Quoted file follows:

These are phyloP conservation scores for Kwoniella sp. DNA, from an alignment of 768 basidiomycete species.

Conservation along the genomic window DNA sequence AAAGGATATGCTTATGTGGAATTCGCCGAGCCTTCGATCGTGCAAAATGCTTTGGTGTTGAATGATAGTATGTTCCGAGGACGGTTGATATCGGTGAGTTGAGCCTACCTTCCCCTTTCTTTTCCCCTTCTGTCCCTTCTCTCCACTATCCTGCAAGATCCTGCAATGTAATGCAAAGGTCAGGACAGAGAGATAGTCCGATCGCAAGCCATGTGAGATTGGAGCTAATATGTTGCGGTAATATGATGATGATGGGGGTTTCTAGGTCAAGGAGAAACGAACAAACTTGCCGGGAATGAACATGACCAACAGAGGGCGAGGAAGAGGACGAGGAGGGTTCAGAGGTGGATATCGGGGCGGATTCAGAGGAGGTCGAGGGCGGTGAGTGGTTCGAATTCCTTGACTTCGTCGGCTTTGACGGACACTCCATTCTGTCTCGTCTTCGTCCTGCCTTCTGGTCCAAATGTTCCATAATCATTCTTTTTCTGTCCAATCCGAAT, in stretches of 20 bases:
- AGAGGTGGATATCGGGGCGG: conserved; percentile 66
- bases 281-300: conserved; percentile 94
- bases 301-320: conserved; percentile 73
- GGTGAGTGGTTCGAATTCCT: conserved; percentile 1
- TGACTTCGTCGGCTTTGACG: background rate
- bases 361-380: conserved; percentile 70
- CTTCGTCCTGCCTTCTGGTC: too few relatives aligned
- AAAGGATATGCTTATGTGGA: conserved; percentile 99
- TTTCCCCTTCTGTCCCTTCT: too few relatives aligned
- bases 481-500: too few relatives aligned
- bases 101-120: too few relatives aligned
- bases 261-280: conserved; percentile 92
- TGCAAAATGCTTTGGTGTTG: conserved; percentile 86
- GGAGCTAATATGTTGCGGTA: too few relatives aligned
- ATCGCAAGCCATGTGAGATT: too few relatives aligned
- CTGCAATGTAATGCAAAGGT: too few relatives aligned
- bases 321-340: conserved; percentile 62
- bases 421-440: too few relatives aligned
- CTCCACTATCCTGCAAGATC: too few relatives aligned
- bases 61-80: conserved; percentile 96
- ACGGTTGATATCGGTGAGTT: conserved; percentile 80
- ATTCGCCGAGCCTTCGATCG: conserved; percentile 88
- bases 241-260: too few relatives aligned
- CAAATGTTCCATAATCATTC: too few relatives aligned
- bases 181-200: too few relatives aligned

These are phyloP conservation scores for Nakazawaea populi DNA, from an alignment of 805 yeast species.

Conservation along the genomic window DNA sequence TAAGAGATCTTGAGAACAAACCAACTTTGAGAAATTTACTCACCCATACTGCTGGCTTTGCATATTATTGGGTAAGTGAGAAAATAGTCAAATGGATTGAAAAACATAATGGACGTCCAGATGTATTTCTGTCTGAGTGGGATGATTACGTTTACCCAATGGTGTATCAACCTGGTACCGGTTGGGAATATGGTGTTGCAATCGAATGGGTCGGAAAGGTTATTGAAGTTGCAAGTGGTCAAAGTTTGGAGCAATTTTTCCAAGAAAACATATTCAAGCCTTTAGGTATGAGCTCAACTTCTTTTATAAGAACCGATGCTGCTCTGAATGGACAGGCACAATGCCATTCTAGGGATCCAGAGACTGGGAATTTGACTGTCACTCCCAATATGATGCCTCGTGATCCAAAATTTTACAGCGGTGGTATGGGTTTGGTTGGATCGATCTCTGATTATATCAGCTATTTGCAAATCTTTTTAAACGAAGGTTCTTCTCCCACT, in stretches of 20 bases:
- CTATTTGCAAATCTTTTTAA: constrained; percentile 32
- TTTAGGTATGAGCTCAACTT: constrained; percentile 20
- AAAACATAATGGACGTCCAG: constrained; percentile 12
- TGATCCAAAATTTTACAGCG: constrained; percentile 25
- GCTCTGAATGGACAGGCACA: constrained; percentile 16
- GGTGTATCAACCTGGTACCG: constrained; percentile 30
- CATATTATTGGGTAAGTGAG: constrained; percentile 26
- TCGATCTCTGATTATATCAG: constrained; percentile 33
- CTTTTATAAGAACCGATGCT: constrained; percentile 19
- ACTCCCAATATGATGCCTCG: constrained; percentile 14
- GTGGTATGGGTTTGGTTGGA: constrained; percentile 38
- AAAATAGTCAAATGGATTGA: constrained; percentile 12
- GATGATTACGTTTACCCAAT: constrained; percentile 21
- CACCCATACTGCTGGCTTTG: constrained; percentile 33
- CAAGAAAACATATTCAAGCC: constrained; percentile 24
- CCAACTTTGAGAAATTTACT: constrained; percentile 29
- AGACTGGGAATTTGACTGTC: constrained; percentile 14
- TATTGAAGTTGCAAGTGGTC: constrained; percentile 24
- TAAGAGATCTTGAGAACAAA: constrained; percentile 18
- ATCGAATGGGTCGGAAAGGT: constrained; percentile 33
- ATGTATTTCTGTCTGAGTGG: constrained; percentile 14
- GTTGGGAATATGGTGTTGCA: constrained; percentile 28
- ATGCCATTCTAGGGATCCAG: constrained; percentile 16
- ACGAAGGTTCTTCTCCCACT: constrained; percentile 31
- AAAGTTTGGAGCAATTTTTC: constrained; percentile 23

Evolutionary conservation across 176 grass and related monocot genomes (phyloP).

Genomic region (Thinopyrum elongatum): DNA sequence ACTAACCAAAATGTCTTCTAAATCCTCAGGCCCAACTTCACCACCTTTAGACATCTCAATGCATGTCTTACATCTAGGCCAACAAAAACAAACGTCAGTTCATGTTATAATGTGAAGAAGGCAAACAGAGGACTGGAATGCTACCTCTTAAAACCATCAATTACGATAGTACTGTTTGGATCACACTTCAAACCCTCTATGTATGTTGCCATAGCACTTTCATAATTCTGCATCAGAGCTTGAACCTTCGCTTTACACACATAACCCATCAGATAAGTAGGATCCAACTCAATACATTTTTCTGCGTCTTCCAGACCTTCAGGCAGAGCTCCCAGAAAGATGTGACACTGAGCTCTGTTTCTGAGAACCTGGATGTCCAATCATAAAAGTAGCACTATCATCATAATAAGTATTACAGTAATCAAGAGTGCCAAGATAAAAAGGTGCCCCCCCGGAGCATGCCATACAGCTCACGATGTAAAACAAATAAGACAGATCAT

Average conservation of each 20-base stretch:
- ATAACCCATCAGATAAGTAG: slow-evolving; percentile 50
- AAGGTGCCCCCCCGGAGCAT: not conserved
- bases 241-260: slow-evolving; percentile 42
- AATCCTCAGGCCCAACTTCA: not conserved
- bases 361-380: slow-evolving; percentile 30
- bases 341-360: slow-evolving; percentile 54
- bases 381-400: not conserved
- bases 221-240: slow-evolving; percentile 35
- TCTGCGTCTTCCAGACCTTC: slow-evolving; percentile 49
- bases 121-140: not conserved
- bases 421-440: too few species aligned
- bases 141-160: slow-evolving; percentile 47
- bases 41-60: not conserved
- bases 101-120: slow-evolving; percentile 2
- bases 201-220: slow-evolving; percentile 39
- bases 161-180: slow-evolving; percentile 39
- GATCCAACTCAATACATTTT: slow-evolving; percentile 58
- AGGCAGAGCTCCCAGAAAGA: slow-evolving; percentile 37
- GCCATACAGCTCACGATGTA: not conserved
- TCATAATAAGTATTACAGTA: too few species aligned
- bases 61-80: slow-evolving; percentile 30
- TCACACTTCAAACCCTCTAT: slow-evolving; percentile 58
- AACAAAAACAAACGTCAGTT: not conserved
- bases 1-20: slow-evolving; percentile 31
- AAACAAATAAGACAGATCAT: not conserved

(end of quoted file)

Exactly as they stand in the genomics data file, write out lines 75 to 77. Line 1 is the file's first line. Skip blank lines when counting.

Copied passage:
- AGGCAGAGCTCCCAGAAAGA: slow-evolving; percentile 37
- GCCATACAGCTCACGATGTA: not conserved
- TCATAATAAGTATTACAGTA: too few species aligned